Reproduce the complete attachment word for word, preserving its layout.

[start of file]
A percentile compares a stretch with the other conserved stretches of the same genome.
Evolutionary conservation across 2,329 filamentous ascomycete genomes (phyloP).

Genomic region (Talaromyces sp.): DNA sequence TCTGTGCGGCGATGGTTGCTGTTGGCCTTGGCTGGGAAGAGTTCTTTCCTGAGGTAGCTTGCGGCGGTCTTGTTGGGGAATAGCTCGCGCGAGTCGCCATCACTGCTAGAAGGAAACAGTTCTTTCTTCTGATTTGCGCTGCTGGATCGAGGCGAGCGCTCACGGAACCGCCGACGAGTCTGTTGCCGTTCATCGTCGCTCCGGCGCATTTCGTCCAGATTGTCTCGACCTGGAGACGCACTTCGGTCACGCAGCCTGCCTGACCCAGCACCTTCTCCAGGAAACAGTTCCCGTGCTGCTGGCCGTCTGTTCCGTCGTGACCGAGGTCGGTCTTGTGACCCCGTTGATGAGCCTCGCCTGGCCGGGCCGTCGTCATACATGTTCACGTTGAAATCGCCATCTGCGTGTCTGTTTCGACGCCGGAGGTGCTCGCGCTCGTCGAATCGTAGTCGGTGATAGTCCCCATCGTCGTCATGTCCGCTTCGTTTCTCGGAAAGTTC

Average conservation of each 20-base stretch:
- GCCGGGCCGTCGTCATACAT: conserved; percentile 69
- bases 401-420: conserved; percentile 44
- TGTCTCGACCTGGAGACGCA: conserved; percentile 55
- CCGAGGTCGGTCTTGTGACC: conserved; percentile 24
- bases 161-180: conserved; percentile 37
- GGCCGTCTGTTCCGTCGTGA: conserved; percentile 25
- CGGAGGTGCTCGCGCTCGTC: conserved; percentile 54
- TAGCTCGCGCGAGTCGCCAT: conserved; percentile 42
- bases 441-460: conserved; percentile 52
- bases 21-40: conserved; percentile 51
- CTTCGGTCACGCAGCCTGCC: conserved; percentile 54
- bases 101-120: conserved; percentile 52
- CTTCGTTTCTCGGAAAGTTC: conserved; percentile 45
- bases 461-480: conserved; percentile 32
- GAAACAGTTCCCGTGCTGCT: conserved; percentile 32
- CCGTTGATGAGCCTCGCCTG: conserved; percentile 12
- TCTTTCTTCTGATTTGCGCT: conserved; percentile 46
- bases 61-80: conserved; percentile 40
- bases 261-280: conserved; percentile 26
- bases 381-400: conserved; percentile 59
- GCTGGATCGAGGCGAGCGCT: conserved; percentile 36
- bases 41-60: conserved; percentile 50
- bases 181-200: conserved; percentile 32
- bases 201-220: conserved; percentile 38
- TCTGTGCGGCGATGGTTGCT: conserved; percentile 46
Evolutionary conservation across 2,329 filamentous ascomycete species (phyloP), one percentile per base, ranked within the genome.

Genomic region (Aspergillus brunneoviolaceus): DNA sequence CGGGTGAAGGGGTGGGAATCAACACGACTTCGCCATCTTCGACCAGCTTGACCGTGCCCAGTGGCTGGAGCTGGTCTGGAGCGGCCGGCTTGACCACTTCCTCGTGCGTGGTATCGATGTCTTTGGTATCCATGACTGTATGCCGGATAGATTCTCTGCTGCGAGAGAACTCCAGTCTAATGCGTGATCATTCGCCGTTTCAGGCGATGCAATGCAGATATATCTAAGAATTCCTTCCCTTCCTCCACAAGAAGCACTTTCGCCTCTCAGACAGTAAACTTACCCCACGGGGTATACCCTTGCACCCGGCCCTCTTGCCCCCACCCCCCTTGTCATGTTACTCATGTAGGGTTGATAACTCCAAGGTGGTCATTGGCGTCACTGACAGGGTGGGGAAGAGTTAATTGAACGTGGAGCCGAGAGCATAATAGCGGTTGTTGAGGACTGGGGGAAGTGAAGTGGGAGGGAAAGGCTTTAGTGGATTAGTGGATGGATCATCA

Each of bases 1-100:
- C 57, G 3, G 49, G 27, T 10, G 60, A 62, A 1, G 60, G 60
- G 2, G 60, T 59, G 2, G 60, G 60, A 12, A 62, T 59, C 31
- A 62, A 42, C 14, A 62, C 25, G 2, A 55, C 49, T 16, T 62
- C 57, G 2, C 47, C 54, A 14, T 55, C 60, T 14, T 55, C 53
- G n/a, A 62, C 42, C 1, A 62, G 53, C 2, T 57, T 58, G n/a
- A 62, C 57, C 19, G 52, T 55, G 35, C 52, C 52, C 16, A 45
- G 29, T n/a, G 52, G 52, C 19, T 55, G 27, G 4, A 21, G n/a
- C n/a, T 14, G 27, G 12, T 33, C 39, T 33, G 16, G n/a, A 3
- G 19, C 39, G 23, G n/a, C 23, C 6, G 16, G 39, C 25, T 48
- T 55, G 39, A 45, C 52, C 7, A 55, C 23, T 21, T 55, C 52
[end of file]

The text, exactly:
A percentile compares a stretch with the other conserved stretches of the same genome.
Evolutionary conservation across 2,329 filamentous ascomycete genomes (phyloP).

Genomic region (Talaromyces sp.): DNA sequence TCTGTGCGGCGATGGTTGCTGTTGGCCTTGGCTGGGAAGAGTTCTTTCCTGAGGTAGCTTGCGGCGGTCTTGTTGGGGAATAGCTCGCGCGAGTCGCCATCACTGCTAGAAGGAAACAGTTCTTTCTTCTGATTTGCGCTGCTGGATCGAGGCGAGCGCTCACGGAACCGCCGACGAGTCTGTTGCCGTTCATCGTCGCTCCGGCGCATTTCGTCCAGATTGTCTCGACCTGGAGACGCACTTCGGTCACGCAGCCTGCCTGACCCAGCACCTTCTCCAGGAAACAGTTCCCGTGCTGCTGGCCGTCTGTTCCGTCGTGACCGAGGTCGGTCTTGTGACCCCGTTGATGAGCCTCGCCTGGCCGGGCCGTCGTCATACATGTTCACGTTGAAATCGCCATCTGCGTGTCTGTTTCGACGCCGGAGGTGCTCGCGCTCGTCGAATCGTAGTCGGTGATAGTCCCCATCGTCGTCATGTCCGCTTCGTTTCTCGGAAAGTTC

Average conservation of each 20-base stretch:
- GCCGGGCCGTCGTCATACAT: conserved; percentile 69
- bases 401-420: conserved; percentile 44
- TGTCTCGACCTGGAGACGCA: conserved; percentile 55
- CCGAGGTCGGTCTTGTGACC: conserved; percentile 24
- bases 161-180: conserved; percentile 37
- GGCCGTCTGTTCCGTCGTGA: conserved; percentile 25
- CGGAGGTGCTCGCGCTCGTC: conserved; percentile 54
- TAGCTCGCGCGAGTCGCCAT: conserved; percentile 42
- bases 441-460: conserved; percentile 52
- bases 21-40: conserved; percentile 51
- CTTCGGTCACGCAGCCTGCC: conserved; percentile 54
- bases 101-120: conserved; percentile 52
- CTTCGTTTCTCGGAAAGTTC: conserved; percentile 45
- bases 461-480: conserved; percentile 32
- GAAACAGTTCCCGTGCTGCT: conserved; percentile 32
- CCGTTGATGAGCCTCGCCTG: conserved; percentile 12
- TCTTTCTTCTGATTTGCGCT: conserved; percentile 46
- bases 61-80: conserved; percentile 40
- bases 261-280: conserved; percentile 26
- bases 381-400: conserved; percentile 59
- GCTGGATCGAGGCGAGCGCT: conserved; percentile 36
- bases 41-60: conserved; percentile 50
- bases 181-200: conserved; percentile 32
- bases 201-220: conserved; percentile 38
- TCTGTGCGGCGATGGTTGCT: conserved; percentile 46
Evolutionary conservation across 2,329 filamentous ascomycete species (phyloP), one percentile per base, ranked within the genome.

Genomic region (Aspergillus brunneoviolaceus): DNA sequence CGGGTGAAGGGGTGGGAATCAACACGACTTCGCCATCTTCGACCAGCTTGACCGTGCCCAGTGGCTGGAGCTGGTCTGGAGCGGCCGGCTTGACCACTTCCTCGTGCGTGGTATCGATGTCTTTGGTATCCATGACTGTATGCCGGATAGATTCTCTGCTGCGAGAGAACTCCAGTCTAATGCGTGATCATTCGCCGTTTCAGGCGATGCAATGCAGATATATCTAAGAATTCCTTCCCTTCCTCCACAAGAAGCACTTTCGCCTCTCAGACAGTAAACTTACCCCACGGGGTATACCCTTGCACCCGGCCCTCTTGCCCCCACCCCCCTTGTCATGTTACTCATGTAGGGTTGATAACTCCAAGGTGGTCATTGGCGTCACTGACAGGGTGGGGAAGAGTTAATTGAACGTGGAGCCGAGAGCATAATAGCGGTTGTTGAGGACTGGGGGAAGTGAAGTGGGAGGGAAAGGCTTTAGTGGATTAGTGGATGGATCATCA

Each of bases 1-100:
- C 57, G 3, G 49, G 27, T 10, G 60, A 62, A 1, G 60, G 60
- G 2, G 60, T 59, G 2, G 60, G 60, A 12, A 62, T 59, C 31
- A 62, A 42, C 14, A 62, C 25, G 2, A 55, C 49, T 16, T 62
- C 57, G 2, C 47, C 54, A 14, T 55, C 60, T 14, T 55, C 53
- G n/a, A 62, C 42, C 1, A 62, G 53, C 2, T 57, T 58, G n/a
- A 62, C 57, C 19, G 52, T 55, G 35, C 52, C 52, C 16, A 45
- G 29, T n/a, G 52, G 52, C 19, T 55, G 27, G 4, A 21, G n/a
- C n/a, T 14, G 27, G 12, T 33, C 39, T 33, G 16, G n/a, A 3
- G 19, C 39, G 23, G n/a, C 23, C 6, G 16, G 39, C 25, T 48
- T 55, G 39, A 45, C 52, C 7, A 55, C 23, T 21, T 55, C 52